A new plaque commemorating 23 Jewish commandos and a senior British spy killed in a secret World War II operation has left Jewish researchers scratching their heads, after the appearance of a name nobody has ever heard of.
The names of 23 elite soldiers who part in Operation Boatswain have been added to the Memorial to the Missing at Brookwood Military Cemetery in Surrey, but with a 24th name – the unknown ‘Picchi F.’
In the first joint operation between the British and Jewish paramilitaries of the underground Haganah, Major Sir Anthony Palmer of the Special Operations Executive (the precursor to MI6) joined commandos from the Palmach, in a plan to sabotage an oil refinery in Tripoli in Lebanon.
The 18 May 1941 operation ended in tragedy, as the boat sank in mysterious circumstances. Accidental on-board explosions and torpedoes from an undetected submarine are two of several possible explanations.
Now, 75 years later, the names of those who took part have been engraved on a plaque in Britain by the Commonwealth War Graves Commission, following a campaign by military archivist Martin Sugarman of the Association of Jewish Ex-Servicemen and Women (AJEX).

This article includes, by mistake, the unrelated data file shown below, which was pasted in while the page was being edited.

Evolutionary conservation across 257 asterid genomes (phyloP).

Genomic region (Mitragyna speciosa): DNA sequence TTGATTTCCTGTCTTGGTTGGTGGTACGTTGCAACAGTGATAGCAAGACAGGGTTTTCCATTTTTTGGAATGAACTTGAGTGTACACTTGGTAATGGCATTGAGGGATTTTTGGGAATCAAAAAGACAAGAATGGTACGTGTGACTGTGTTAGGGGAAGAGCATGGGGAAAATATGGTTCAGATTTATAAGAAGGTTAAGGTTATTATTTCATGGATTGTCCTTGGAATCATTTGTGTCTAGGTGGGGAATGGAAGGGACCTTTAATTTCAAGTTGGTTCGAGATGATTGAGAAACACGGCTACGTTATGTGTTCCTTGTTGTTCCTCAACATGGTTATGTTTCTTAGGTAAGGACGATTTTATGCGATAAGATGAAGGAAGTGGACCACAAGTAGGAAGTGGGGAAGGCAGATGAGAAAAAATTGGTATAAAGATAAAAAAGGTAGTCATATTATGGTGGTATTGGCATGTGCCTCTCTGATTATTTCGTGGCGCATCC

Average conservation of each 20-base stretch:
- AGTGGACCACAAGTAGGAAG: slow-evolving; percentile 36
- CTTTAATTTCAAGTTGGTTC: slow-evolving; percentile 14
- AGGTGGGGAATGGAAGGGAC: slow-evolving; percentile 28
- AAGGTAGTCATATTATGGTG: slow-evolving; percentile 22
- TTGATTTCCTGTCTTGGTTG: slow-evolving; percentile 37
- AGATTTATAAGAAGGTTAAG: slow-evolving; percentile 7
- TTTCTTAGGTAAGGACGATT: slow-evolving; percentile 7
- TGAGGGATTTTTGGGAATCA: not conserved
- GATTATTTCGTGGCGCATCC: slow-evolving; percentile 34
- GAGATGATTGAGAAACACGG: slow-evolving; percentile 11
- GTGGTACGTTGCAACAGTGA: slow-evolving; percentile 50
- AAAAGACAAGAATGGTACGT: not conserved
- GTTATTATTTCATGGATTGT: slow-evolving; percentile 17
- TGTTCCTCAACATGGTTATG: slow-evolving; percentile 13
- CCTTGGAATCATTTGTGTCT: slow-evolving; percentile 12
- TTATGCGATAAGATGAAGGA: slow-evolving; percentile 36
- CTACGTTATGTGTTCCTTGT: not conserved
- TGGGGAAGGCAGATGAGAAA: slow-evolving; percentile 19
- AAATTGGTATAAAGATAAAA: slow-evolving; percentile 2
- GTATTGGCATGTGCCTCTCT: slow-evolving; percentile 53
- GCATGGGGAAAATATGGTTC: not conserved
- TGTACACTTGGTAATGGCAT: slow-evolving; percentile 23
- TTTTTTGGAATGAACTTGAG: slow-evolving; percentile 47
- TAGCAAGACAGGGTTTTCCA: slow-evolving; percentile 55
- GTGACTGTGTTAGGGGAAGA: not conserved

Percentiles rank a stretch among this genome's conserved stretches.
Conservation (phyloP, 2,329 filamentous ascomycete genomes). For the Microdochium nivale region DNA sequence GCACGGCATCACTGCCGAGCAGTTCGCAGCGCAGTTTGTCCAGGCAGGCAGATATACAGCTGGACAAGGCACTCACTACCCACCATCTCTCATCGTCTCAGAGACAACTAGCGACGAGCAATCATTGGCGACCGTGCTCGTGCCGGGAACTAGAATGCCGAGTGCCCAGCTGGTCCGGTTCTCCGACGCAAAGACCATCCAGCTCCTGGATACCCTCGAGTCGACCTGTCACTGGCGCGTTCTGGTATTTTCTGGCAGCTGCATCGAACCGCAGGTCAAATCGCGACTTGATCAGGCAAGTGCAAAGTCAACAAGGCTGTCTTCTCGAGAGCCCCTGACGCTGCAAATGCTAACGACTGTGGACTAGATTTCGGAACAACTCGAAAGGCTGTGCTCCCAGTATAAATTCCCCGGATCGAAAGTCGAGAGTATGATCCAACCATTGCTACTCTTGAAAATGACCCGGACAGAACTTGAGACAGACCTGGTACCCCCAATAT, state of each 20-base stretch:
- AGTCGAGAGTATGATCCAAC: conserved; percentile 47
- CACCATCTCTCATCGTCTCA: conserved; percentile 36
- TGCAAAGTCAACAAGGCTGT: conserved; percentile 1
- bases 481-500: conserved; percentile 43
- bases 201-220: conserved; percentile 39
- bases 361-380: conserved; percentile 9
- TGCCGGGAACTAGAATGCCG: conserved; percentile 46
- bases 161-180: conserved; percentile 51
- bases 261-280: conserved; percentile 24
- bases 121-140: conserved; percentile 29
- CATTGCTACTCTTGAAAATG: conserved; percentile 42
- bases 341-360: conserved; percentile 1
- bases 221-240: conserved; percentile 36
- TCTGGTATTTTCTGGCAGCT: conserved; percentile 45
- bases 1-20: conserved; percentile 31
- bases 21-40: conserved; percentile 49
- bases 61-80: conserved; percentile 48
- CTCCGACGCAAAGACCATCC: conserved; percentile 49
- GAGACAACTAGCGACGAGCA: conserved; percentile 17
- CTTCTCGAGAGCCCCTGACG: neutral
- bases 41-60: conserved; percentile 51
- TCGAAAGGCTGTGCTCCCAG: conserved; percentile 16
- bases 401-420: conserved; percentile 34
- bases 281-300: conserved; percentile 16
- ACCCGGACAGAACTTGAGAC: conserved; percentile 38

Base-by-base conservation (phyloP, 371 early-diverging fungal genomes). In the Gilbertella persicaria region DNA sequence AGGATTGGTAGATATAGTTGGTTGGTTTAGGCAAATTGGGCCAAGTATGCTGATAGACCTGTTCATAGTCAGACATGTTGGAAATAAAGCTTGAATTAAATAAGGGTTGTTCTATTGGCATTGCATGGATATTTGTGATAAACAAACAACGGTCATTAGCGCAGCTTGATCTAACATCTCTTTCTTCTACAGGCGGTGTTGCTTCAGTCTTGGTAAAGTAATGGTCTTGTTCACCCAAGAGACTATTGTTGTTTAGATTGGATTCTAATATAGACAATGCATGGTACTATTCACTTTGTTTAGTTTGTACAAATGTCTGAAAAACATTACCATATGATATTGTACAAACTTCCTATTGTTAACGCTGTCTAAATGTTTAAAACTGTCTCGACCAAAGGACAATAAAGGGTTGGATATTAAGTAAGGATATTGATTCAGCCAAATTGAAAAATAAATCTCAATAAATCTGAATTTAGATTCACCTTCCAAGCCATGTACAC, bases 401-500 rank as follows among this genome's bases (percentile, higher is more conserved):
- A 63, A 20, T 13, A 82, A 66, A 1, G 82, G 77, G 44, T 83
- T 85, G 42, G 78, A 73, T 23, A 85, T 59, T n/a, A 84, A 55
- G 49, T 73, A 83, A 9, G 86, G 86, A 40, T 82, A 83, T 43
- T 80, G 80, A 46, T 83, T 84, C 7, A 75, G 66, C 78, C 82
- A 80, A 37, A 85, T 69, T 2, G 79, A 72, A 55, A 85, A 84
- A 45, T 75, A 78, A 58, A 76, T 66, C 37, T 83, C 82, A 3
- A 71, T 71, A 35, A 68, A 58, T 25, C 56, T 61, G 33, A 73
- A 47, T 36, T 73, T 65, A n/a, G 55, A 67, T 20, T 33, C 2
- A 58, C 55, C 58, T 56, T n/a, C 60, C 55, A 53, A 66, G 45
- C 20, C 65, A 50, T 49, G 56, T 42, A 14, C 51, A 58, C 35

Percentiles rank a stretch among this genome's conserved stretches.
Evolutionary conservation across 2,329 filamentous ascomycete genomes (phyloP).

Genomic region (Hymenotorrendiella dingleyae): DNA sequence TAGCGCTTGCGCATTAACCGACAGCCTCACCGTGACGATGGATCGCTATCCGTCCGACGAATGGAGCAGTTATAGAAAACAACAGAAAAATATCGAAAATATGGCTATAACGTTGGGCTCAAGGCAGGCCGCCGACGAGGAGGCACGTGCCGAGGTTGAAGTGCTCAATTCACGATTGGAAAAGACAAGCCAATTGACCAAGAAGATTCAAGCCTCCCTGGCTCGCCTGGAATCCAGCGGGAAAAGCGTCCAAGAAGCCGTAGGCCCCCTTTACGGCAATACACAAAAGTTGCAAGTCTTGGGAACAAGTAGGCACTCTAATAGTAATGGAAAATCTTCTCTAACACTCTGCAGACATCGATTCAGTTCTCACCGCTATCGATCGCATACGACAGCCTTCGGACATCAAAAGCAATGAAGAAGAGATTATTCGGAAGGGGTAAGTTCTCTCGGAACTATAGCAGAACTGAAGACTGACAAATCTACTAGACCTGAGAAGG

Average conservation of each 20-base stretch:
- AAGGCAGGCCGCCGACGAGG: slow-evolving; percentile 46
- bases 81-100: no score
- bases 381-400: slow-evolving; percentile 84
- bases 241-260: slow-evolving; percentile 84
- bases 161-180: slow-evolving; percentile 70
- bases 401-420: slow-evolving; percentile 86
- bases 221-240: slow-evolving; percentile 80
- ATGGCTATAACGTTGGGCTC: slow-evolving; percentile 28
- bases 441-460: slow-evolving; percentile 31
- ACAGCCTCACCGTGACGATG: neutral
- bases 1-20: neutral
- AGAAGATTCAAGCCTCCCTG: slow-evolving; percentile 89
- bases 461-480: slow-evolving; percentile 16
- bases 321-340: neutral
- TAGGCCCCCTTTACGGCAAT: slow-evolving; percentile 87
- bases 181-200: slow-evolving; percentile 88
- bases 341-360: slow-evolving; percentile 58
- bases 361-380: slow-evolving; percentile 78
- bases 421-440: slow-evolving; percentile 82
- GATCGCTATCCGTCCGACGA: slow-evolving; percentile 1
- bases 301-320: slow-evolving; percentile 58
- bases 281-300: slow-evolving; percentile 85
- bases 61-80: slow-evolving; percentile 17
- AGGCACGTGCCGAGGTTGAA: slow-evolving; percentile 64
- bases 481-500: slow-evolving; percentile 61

With Palmer already listed elsewhere in the cemetery, there should only have been 23 names added – but as the plaque was launched, experts noticed several spelling errors, and were left asking: “Who is Picchi F?”
Former Israeli ambassador Gershon Gan said: “It is a time for Mazel Tov and Shechiyanu, if not for the two mistakes in the list,” adding: “Who is Picchi F, the 24th name engraved? Must have been added by mistake.”